September 17, 2012 | Volume 87, Number 23
Retired Religious collection to be held Sept. 29-30
The 25th annual collection for the Retirement Fund for Religious will be taken up September 29-30 in the Diocese of Richmond.
The parish-based appeal is coordinated by the National Religious Retirement Office (NRRO) in Washington, D.C., and offers financial support for the day-to-day care of over 34,000 senior Catholic sisters, brothers, and religious order priests.
Last year, the Diocese of Richmond contributed $146,310 to the collection, an increase of more than $40,000 over 2010 donations.
The Comboni Missionary Sisters in Richmond and Our Lady of the Angels Trappistine Monastery near Crozet received financial assistance made possible by the national appeal.
Additionally, religious who serve or have served in the diocese but whose communities are based elsewhere may also benefit from the Retirement Fund for Religious.
The collection was initiated in 1988 by Catholic bishops of the United States. Proceeds are distributed to eligible religious communities to help underwrite retirement and health-care expenses. Nearly 95 percent of donations directly support senior religious and their communities.
Contributions to the 2011 appeal totaled $27.4 million and enabled the national office to distribute $23 million in financial assistance to 453 religious communities. Nearly $2.9 million was disbursed to assist religious communities with the greatest needs and to support ongoing education in retirement and elder-care delivery.
Since the collection began, Catholics in the United States have donated over $671 million to support senior religious.
“Words cannot express our gratitude,” said NRRO Executive Director and Precious Blood Sister Janice Bader. “We are humbled by the generous and prayerful support that so many people share with our elder religious each year.”
Last year’s distributions amounted to approximately $907 per eligible religious. Yet the average annual cost of care for a senior religious stands at $37,200 per person, while skilled care can exceed $56,000. In 2011 alone, the total cost of care for women and men religious was over $1.1 billion.
Religious communities are financially autonomous and thus responsible for the care and support of their elder members. Traditionally, senior religious worked for small stipends, and any surplus income was often reinvested in community ministries.
As a result, many religious communities now lack adequate savings for retirement and elder care. Annual distributions from the Retirement Fund for Religious offer religious communities supplemental retirement funding and help to furnish various necessities, such as prescription medications and nursing care.
Faithful Citizenship program to be held at five parishes
The Virginia Catholic Conference will present a series of talks “Living Our Faith, Loving Our Neighbor in an Election Year” at five parishes in the Diocese of Richmond and two in the Diocese of Arlington.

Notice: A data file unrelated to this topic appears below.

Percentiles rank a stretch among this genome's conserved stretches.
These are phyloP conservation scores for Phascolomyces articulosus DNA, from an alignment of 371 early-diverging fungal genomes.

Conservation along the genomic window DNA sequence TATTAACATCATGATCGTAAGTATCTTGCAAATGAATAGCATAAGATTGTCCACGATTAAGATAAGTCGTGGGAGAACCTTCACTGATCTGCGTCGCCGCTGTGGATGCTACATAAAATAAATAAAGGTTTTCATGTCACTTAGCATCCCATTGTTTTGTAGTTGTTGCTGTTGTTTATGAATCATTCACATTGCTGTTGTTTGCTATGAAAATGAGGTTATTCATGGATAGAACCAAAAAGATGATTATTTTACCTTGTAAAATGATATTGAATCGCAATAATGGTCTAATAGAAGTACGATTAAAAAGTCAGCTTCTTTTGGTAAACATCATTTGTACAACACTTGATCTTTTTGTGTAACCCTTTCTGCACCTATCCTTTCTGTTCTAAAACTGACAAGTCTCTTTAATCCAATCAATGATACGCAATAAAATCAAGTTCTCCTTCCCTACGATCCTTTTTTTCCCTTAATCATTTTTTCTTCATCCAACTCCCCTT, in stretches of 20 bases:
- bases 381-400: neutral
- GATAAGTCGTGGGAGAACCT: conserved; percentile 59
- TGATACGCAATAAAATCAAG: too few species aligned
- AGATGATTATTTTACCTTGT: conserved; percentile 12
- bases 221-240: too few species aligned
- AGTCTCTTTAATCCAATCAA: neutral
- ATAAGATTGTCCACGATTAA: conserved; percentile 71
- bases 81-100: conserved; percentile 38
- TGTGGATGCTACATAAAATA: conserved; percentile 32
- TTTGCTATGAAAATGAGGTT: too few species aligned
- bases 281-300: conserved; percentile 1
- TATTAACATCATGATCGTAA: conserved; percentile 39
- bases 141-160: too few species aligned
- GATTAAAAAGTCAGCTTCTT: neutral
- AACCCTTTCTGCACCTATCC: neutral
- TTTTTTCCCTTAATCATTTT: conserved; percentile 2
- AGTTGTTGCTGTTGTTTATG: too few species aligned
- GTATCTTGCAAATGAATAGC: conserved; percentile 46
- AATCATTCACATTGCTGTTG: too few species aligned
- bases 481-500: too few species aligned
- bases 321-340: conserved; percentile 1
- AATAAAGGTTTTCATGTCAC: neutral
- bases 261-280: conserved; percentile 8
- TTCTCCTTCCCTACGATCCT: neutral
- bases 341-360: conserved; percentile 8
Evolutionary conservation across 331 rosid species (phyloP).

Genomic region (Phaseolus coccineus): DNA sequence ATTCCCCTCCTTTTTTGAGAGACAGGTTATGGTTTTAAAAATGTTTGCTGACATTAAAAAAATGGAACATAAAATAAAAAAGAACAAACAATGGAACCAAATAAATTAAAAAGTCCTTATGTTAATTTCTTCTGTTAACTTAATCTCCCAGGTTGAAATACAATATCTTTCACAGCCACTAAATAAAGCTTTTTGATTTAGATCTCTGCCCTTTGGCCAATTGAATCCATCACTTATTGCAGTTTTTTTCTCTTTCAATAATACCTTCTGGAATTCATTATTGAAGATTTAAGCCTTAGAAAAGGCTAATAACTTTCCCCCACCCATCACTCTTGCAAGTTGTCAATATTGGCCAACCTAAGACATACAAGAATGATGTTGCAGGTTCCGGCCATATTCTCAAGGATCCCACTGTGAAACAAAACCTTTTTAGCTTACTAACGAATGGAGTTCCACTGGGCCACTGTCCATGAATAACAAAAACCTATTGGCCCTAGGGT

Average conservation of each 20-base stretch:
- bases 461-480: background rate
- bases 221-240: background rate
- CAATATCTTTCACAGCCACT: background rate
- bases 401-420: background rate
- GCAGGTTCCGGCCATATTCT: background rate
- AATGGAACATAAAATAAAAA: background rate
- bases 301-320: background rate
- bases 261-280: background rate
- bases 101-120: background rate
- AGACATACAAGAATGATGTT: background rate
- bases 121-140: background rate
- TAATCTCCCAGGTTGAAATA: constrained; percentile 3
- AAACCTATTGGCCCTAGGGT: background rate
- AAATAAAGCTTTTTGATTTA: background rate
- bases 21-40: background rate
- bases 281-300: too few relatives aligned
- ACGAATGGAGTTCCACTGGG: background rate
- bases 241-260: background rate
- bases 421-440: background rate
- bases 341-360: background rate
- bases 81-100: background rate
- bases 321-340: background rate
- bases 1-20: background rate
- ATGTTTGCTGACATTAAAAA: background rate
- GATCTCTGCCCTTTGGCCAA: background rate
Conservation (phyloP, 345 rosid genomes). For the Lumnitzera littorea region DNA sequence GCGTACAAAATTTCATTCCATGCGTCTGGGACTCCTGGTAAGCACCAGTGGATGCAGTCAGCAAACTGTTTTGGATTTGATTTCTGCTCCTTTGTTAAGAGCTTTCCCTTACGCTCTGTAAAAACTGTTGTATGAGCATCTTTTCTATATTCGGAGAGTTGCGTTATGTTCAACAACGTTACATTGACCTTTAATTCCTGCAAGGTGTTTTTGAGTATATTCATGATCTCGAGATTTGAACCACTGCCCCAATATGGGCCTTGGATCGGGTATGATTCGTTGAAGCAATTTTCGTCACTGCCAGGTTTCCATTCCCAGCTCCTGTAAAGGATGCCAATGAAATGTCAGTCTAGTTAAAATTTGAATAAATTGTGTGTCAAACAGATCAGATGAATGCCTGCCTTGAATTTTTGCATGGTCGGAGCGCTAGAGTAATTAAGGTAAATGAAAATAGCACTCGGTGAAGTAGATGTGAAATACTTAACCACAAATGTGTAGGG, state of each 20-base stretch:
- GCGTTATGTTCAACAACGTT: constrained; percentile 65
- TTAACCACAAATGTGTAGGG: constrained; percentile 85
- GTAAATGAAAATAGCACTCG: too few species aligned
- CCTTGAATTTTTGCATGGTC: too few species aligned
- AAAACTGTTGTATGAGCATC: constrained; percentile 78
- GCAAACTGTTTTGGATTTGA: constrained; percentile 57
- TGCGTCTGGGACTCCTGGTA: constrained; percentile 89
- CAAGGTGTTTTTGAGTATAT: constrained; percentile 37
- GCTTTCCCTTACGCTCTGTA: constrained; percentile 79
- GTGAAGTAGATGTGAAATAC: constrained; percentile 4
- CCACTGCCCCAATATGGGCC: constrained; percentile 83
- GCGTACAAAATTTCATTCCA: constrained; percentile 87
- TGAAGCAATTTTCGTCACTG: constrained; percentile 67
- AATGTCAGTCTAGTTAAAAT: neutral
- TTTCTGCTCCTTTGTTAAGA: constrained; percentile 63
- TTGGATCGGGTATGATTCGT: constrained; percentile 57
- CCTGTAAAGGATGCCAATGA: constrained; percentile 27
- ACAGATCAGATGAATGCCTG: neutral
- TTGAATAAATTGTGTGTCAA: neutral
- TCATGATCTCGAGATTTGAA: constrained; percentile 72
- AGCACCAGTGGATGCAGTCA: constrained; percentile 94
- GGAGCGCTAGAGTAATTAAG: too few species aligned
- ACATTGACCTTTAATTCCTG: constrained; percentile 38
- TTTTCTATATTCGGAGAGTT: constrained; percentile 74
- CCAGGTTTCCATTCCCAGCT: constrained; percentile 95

Jeff Caruso, executive director of the Virginia Catholic Conference, and Jay Brown, director of the Richmond Diocesan Office of Justice and Peace, will focus on the seven key themes of Catholic social teaching.
The talk will help point out ways in which Catholics can responsibly participate in the political process that are in keeping with the U.S. Catholic Bishops’ document “Forming Consciences for Faithful Citizenship.”
Earlier programs have already been held in early September at Sacred Heart, Norfolk; St. Thomas Aquinas, Charlottesville, and Our Lady of Nazareth, Roanoke.
Remaining sessions will be held Thursday, Sept. 20, at St. Bridget Church, Richmond, and Tuesday, Oct. 16, at Holy Cross Church, Lynchburg, both at 7 p.m.
The Bishop’s Cup
Father David Stanfill, pastor of Holy Rosary Parish in Richmond, and Bishop Francis X. DiLorenzo, hold “The Bishop’s Cup” trophy to be awarded to the winning parish division team in the Bishop’s Cup Inaugural Golf Tournament to be held on Monday, Oct. 8, at Independence Golf Course in Midlothian. The Bishop has agreed to come to the tournament and bless all the golfers before tee off.
The tournament is being co-sponsored by Holy Rosary and the Knights of Columbus, Council No. 6457. All proceeds will be used to support the church and its ministries serving the Church Hill area of Richmond. For Early Bird registration or more information, go to the parish website www.hrccrichmond.org and click on the Bishop’s Cup! PHOTO BY JUDY LINDFORS
St. Anne Catholic School in Bristol has “remembered 9/11” ever since the terrorist attacks of Sept. 11, 2001. This year’s focus for the Prayer Service was on the victims. The Art Club and eighth and fourth grade religion classes painted large cardboard boxes as part of an installation project. Each box was decorated with handprints of the students who designed the project. The hands placed randomly over the three 12-foot structures show the humanity lost. Graffiti of sentiments, both positive and negative, were painted in black over the colorful box structures. The final part of the design was to print out a list of all the names of the victims to be glued around the memorial structure. Students could walk around these structures and see if anyone with the same last name was on the list and offer a prayer for all the victims who died on 9/11.
The 5th grade students of Holy Cross Regional School in Lynchburg participated in Reading Olympics, the annual celebration recognizing the reading accomplishments of our elementary students. From left are Ashley Laneve, Rachel Williams and Carynne Posey. Over the summer, students in grades pre-kindergarten through 2nd grade read a total of 1,791 books while the 3rd through 5th graders read 45,885 pages.